Dumont Technical Institute (DTI) conducted a multisector ticket training course at the New Southern Plains Métis Local #160’s Lakeview Centre to give members greater employability.
Métis Local 160 president Darrell Hawman said the course “prepares individuals to go into the workforce, and they will be leaving with personal protection equipment, boots, and all the certificates you need to go right into any of the work in mining, oil fields, and construction.”
Daniel Downs, the DTI program coordinator, explained that DTI is the adult basic education and technical skills training arm of the Gabriel Dumont Institute of Native Studies and Applied Research.
The Gabriel Dumont Institute receives funding from the provincial government along with Saskatchewan Polytechnic and the Saskatchewan Indian Institute of Technologies.
“DTI provides quality educational opportunities and services to Métis people in Saskatchewan,” Downs said. “DTI develops courses that are deemed essential for Métis self-determination and the development of strong, independent individuals living and working in Saskatchewan communities.”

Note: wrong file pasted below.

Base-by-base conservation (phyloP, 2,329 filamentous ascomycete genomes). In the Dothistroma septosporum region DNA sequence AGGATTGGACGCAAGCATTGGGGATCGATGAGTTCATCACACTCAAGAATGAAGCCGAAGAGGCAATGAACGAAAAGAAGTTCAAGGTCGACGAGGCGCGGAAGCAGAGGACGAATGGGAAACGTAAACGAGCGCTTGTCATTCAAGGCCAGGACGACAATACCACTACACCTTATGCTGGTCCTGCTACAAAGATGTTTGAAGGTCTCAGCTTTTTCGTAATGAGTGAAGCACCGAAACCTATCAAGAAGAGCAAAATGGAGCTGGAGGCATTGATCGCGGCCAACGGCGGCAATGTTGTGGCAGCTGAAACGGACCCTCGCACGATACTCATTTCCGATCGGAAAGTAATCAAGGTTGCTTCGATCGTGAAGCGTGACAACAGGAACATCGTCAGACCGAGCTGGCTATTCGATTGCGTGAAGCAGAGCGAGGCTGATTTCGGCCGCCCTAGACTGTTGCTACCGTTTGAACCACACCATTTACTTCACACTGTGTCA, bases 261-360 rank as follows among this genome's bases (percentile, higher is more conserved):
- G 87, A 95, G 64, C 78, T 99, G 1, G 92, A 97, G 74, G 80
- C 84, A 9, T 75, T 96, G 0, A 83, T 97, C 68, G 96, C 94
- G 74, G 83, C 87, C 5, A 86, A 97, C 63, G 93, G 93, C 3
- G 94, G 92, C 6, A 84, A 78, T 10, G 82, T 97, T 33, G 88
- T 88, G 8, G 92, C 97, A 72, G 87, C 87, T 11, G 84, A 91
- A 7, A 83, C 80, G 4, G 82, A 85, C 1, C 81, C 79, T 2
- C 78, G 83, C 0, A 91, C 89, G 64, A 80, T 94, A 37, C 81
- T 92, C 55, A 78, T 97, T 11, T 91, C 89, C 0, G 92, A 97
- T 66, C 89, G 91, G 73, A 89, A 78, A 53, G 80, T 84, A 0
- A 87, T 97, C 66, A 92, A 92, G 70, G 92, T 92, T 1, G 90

The course ran from March 4 to March 19 at Lakeview Centre, which is operated by Métis Local 160.
Rob Lapp with Armour Safety taught the Powered Mobile Equipment portion of the course. He covered Saskatchewan occupational health and safety regulations surrounding equipment such as scissor lifts, forklifts, and boom lifts.
“The characteristics of the equipment, the design, its purpose, its ratings, knowing how it works,” Lapp explained. “So really getting out the operator’s manual… and then we evaluate them, (see if) they demonstrate adequate knowledge and ability to operate it safely. Kind of a general start.”
Other training sections of the course covered things like standard first aid, CPR, fall protection, fire extinguishers, asbestos awareness, general mine safety, and WHMIS.
Downs said that DTI conducts a yearly assessment to see what each community needs in terms of training, and then how to prioritize which communities to train first.
“Moose Jaw was determined to be a priority area for safety ticket training based on the current social and economic needs of the community,” Downs said.
The current multi-sectoral safety ticket program was designed in collaboration with Hawman to benefit and meet the training and employment needs of the Métis people of Moose Jaw and the surrounding area.
The program was free through funding from the Gabriel Dumont Institute. A daily lunch was provided by the New Southern Plains Métis Local 160.
“As always,” Downs said, “the goal of any DTI program (especially those with stakeholder collaboration) is to promote the renewal and development of Métis people through training that leads to employment. While DTI cannot directly impact regional economic activities, we can help ensure that Métis people are at the forefront in terms of skills and credentials to allow them to take advantage of employment and economic opportunities.”